My first slightly frivolous thought on hearing the story was that it’s a Mexican take on my favourite carol, “In the Bleak Midwinter”: “What can I give him, poor as I am? I know, I’ll bring a poinsettia.”
As you probably know, the red parts of the poinsettia technically aren’t flowers at all, but leaves that have turned red. Its flowers are the tiny yellow buds at the centre of each cluster of red leaves. But modern botanical definitions don’t detract from the power of the legend.
While the name we use for the plant commemorates the American diplomat, Sir Joel Roberts Poinsett, who first imported cuttings from Mexico to the US in 1836, in Mexico, it’s known as flor de Navidad (Christmas flower) and flor de Nochebuena (flower of the Holy Night). The closest the Mexicans have to a Christmas tree is a decorated cactus.
Whatever greenery you choose to decorate your home this Christmas, I wish you joy and peace this festive season, and a New Year full of new life and hope.
This article first appeared in the Hawkesbury Parish News, December 2021
Further Festive Reading
Whether you are still Christmas shopping or you would some lighthearted and uplifting books to read during the holidays, you might like to take a look at these seasonal reads.
I’ve provided buying links in case you’d like to order them, but if you have any problems placing orders online, just let me know and I’ll arrange to send them to you myself.
Murder in the Manger – the third Sophie Sayers Village Mystery, a gentle, feel-good story that kicks off when the nativity play penned by Sophie goes somewhat off-script…
Stranger at St Bride’s As the staff and girls at St Bride’s prepare for their annual Christmas Fair, stranger turns up to lay claim to the estate, and the fight to save the school is on!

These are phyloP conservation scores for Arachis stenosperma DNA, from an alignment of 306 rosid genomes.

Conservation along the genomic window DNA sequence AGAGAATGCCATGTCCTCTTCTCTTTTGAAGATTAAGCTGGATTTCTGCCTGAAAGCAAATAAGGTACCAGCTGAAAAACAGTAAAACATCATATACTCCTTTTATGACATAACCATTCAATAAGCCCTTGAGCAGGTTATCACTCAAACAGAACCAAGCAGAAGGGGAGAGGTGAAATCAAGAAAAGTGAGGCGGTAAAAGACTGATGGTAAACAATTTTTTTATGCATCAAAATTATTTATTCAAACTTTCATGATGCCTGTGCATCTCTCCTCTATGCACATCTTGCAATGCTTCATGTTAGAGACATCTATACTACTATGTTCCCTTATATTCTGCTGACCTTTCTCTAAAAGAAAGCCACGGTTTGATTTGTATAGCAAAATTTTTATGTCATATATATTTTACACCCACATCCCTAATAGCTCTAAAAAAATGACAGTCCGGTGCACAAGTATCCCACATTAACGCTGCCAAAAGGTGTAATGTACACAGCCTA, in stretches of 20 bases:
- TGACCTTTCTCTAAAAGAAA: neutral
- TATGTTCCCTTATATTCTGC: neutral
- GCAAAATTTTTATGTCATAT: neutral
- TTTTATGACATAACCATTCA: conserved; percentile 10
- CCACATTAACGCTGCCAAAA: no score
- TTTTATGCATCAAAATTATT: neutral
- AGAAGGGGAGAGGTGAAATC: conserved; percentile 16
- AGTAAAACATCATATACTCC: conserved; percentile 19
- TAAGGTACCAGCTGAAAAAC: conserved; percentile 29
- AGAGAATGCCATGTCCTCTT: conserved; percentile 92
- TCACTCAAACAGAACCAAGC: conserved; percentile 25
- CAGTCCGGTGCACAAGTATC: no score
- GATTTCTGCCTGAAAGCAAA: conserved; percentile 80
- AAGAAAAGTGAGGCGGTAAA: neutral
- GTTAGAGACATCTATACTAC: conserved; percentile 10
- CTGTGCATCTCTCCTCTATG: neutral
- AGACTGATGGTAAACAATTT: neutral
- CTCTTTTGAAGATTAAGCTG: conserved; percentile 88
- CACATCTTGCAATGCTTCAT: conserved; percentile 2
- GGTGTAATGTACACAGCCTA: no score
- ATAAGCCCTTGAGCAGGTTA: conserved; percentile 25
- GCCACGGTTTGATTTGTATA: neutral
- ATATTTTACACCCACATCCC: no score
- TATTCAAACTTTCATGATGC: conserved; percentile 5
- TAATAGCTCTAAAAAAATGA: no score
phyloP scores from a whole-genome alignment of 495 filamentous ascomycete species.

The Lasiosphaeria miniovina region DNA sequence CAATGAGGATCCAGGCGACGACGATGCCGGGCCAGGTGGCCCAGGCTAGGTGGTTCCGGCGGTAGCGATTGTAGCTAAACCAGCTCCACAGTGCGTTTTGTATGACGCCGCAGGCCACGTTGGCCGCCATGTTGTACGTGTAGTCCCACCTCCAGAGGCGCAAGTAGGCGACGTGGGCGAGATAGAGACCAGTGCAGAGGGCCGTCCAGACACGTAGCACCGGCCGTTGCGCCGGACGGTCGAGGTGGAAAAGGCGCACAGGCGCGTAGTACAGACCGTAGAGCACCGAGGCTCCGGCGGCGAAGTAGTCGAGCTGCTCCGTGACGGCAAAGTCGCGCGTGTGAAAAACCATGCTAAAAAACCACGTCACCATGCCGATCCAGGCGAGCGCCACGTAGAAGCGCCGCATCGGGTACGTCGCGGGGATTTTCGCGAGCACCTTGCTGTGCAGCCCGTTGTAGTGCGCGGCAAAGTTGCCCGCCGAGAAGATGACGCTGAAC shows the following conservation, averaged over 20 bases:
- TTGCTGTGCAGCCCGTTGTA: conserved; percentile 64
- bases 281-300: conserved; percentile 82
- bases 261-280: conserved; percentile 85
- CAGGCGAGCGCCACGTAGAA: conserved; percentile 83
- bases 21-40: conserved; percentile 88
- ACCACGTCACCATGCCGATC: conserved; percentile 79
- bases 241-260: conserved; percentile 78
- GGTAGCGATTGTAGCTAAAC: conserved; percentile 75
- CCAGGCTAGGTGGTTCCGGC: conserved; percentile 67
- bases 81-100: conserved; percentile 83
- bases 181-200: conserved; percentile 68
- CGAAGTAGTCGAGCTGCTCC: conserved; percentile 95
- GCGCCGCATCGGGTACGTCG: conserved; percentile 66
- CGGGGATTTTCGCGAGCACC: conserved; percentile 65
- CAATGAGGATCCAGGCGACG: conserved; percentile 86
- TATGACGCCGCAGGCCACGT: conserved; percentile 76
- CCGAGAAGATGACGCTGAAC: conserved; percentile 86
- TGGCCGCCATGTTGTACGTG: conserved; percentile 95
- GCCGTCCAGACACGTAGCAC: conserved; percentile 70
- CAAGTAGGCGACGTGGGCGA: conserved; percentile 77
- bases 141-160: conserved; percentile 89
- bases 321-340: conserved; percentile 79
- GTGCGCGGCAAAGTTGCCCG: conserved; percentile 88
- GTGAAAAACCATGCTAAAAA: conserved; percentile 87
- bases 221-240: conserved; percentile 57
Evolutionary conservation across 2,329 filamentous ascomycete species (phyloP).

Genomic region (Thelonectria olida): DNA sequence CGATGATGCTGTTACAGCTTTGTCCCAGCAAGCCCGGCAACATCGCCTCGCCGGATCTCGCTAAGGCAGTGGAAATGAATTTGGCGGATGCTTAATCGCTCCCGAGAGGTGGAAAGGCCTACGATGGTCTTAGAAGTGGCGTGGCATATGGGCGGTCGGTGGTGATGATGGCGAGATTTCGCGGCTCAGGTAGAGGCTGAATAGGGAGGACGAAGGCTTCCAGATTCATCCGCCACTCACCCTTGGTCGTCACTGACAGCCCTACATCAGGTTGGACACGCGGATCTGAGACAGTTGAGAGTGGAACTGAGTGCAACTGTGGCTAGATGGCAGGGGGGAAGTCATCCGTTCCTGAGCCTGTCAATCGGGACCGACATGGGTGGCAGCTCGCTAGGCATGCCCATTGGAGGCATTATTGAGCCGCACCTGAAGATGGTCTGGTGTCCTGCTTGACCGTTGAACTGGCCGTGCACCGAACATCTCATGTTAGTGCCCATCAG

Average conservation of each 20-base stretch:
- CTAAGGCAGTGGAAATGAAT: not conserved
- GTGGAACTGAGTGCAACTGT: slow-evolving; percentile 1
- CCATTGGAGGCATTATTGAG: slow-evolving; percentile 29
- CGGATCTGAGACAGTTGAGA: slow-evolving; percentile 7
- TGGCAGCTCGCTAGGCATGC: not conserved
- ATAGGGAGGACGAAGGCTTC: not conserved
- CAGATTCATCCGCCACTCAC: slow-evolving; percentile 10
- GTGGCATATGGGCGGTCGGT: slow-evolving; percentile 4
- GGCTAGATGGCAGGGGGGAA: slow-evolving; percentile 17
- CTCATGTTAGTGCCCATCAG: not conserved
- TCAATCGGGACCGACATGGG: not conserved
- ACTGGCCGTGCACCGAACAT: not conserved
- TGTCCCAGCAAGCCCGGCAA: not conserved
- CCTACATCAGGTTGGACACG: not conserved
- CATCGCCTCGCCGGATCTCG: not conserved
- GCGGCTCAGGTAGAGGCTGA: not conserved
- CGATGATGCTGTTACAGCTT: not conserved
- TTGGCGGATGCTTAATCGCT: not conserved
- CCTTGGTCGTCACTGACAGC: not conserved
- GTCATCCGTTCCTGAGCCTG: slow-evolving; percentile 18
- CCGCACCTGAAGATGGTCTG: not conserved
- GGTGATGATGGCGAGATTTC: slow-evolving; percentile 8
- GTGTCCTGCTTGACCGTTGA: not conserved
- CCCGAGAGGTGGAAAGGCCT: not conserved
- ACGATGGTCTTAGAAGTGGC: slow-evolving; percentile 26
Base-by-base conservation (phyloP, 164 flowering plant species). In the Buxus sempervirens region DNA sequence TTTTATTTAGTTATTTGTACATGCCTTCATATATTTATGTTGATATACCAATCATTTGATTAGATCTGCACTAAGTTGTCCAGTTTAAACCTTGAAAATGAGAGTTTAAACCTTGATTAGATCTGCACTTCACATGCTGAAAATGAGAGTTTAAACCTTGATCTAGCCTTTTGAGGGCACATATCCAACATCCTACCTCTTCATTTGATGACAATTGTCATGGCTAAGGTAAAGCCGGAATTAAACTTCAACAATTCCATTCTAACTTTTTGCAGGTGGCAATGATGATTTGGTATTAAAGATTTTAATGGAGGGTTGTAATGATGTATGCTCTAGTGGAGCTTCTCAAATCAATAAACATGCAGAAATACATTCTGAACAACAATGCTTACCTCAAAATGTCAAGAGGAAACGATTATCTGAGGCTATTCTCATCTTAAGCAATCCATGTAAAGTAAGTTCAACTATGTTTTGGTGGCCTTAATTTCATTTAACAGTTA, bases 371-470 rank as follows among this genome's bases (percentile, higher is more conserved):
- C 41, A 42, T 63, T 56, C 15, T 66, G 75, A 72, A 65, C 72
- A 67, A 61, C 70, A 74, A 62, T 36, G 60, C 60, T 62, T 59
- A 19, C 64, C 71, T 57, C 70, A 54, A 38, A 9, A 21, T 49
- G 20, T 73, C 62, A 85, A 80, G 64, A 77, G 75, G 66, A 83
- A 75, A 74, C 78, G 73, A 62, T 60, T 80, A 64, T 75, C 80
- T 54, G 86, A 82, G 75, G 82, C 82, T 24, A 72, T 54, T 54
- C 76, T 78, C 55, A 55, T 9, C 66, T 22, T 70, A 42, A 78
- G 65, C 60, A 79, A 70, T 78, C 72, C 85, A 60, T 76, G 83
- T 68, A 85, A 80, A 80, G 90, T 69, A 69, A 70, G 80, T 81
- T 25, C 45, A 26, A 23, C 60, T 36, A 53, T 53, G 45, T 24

Stocking Fillers – the antidote to pre-Christmas stress, 12 funny stories about different aspects of the festive season, easy quick reads that make the perfect Secret Santa present or indeed a gift to self!
Lighting Up Time – this short story is set at the winter solstice, available in a slim paperback the size of a picture postcard
Today I’m pleased to share with you Christmas Ginger, a heartwarming festive short story that I’ve written for novelist Helen Hollick‘s Story Song series, in which during December a different story inspired by a song is published each day on her Discovering Diamonds blog.
Christmas Stories Past
The first story I wrote for Helen’s blog was Lighting Up Time, set at the winter solstice, and since published as an ebook, audio short, and a tiny paperback the perfect size for a stocking filler.
Last year my contribution was a short story called It Doesn’t Feel Like Christmas, set in the Hector’s House bookshop, featuring Sophie, Hector, Billy and other favourite characters from my Sophie Sayers Village Mysteries. You can read that one here – and see whether you can guess before the end which song inspired the story! (This one hasn’t made it into a book yet, but will be included in my planned Wendlebury Barrow Christmas Compendium in 2021.)
Christmas Story Present
For this year’s series, I decided to write a story I’d had in my head for a while: the return of Sophie’s late great-aunt, May Sayers, to live in the cottage that she’ll eventually leave to Sophie.
In this story we find May unexpectedly alone for Christmas, in a scenario that sadly so many people will face this festive season. Then an unexpected visit from her old friend Billy inspires the ever-resourceful May to use an old-fashioned trick to transform her lonely vigil into her most special Christmas ever.
Whether or not you’ve read any of the Sophie Sayers Village Mysteries yet, I hope you will enjoy this gentle Christmas tale.
Christmas Ginger has not yet been published anywhere else. so for now the only place you can read it is on the Discovering Diamonds website: